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Daily News Roundup: Wednesday, 21st July 2021

Posted: 21st July 2021


NatWest chief says UK a paradise for scammers

David Lindberg, the chief executive of retail banking at NatWest, has said the UK is the worse market in the world for financial scams. "Fraud and scams are an industry," he said. "They're intelligent, and they move fast, and it's heartbreaking to see how they try to destroy lives." He called for more institutions to join the Contingent Reimbursement Model code, which aims to reduce both the occurrence and impact of push payment scams. "It sets out standards for those that are in the code to adhere to. I can see fraud and scams dropping amongst that group. Those that aren't part of that - often the way money is leaving the country and going into the pockets of scammers is through those."

Buy now pay later shopping could affect mortgage acceptance

Mortgage applicants are reportedly being turned down if they have used buy now pay later deals in shops. Experts now urge borrowers to think twice before using the convenient checkout option from brands such as Klarna. Mortgage adviser Sabrina Hall, of Kind Financial Services, says a client was rejected after using this type of credit, although the decision was overturned. She says: “All lenders view buy now pay later schemes differently. My client was showing many transactions on bank statements and the lender was worried they were living beyond their means.”

Arbuthnot to restore dividend

Arbuthnot Banking Group has restored its payout to shareholders to pre-pandemic levels, making it one of the first banks to take advantage of the relaxation of rules on dividends. Arbuthnot reported £3m of profit for the six months to June 30, compared with £200,000 in the first half of last year, which captured the start of the pandemic. Customer loans rose by 12% to £1.7bn.

Barclays names new heads of investment banking amid deal boom

Jean-Francois Astier and John Miller - two top investment bankers at Barclays - have been promoted to new roles overseeing the advisory division. The  bank also said its co-heads of equity capital markets for the Americas, Kristin Roth DeClark and Taylor Wright, will become global co-heads of the overall capital markets business.

Nationwide launches cheapest five-year fixed rate mortgage on record

Nationwide has upped the stakes in the mortgage rate wars by launching a five-year fixed rate home loan with an interest rate of 0.99%. The lender’s offer is the first five-year deal on record to charge borrowers an interest rate of less than 1% during the fixed rate period. The mortgage is available to those with a deposit of at least 40% and comes with a fee of £1,499.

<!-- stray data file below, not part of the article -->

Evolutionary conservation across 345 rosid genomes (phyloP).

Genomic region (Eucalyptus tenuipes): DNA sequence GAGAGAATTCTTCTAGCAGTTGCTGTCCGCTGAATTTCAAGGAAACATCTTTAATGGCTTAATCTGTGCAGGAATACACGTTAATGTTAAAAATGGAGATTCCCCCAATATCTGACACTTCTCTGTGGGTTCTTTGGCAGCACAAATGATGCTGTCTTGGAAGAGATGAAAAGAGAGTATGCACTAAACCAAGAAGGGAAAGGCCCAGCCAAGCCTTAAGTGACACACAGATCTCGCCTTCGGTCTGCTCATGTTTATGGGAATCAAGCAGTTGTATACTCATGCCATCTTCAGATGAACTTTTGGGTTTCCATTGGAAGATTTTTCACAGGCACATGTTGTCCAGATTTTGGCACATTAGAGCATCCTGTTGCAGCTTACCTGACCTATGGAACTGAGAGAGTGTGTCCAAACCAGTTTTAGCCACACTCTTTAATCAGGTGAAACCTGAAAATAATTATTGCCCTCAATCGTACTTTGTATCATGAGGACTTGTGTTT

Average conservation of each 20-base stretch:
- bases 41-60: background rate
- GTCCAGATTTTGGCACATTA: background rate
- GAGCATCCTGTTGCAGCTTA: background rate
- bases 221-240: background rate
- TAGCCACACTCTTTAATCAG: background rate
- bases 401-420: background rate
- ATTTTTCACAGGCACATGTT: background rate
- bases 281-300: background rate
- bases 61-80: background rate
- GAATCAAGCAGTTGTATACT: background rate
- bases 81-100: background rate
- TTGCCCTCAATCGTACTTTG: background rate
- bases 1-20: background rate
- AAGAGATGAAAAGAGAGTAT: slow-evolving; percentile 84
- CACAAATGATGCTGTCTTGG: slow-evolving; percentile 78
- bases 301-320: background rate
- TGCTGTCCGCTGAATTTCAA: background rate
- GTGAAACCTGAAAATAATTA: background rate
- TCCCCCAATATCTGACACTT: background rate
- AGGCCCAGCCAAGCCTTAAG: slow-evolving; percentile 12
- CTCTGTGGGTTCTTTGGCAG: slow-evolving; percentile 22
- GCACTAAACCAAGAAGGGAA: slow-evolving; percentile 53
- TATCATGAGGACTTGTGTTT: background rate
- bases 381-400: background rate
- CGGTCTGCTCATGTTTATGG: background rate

BlackRock increases opposition to high executive pay in Europe

BlackRock has increased its opposition to executive pay in Europe over the past year, details of the asset manager’s voting records show, indicating an increased willingness to drive up corporate governance standards. BlackRock said it voted against management on 33% of “say-on-pay” proposals in European companies in the year to the end of June – up from 26% last year. This increase in opposition votes was “largely attributed” to BlackRock's opposition to adjustments that companies made during the pandemic. “BlackRock opposed executive pay programmes when companies were not able to explain how these adjustments supported long-term, sustainable value creation for shareholders, ” said Sandy Boss, global head of investment stewardship.


UBS profits surge as wealth management arm shines

UBS reported an earnings jump of 63% to $2bn for the second-quarter as buoyant markets and a boom in mergers and acquisitions drove profit up at the world’s largest wealth manager. "The momentum is on our side. We have no intention of letting go," Chief Executive Ralph Hamers told analysts on a call, adding across each region the bank had recorded its highest profit levels in more than five years. "You can expect us to continue to focus on growth on the wealth side, but on efficiency as well (as we) continue to invest." Hamers also said investment bankers will be able to work part time from home under a new, permanent hybrid working model. He said about a third of roles, like traders, will find it easier to work from the office but at least two thirds of staff should be able to do some work from home.

Nasdaq to spin out exchange for private businesses in deal with banks

In a joint venture with SVB Financial, Citigroup, Goldman Sachs and Morgan Stanley, Nasdaq will split off its platform for share dealing in private companies in the hope of boosting dealmaking activity. The new venture will “develop a full suite of liquidity solutions for private companies” where pre-IPO firms, brokers and investors can access, connect, manage and execute their private stock transactions, Nasdaq said.

Deutsche Bank raises junior banker pay

Deutsche Bank is raising the amount it pays investment banking analysts by $15,000 to $100,000, a source familiar with the matter told Reuters late on Tuesday. U.S. analysts being promoted to the associate level midyear will see their pay rise by $25,000 to $150,000.

JPMorgan grants Jamie Dimon ‘special’ stock award to stay at bank

Jamie Dimon, the CEO of JPMorgan Chase, is to be granted a “special award” of 1.5m share options as part of efforts to persuade him to stay at the bank for a “significant number of years”.


Fund managers pushed towards ESG

A new report has found that regulatory imperatives and investor demand are driving an increased focus on ESG principles. The study found that three-quarters of the fund managers questioned – holding £15.5trn in assets – are being influenced by investors and policymakers to drive sustainability outcomes. Some 76% of respondents cited regulation as a ‘significant' or ‘very significant' factor in their approach to ESG. These include regulatory initiatives introducing new frameworks for sustainable finance, including the EU Taxonomy Regulation and the Sustainable Finance Disclosure Regulation.

Crypto exchange FTX secures backing from venture capital and hedge funds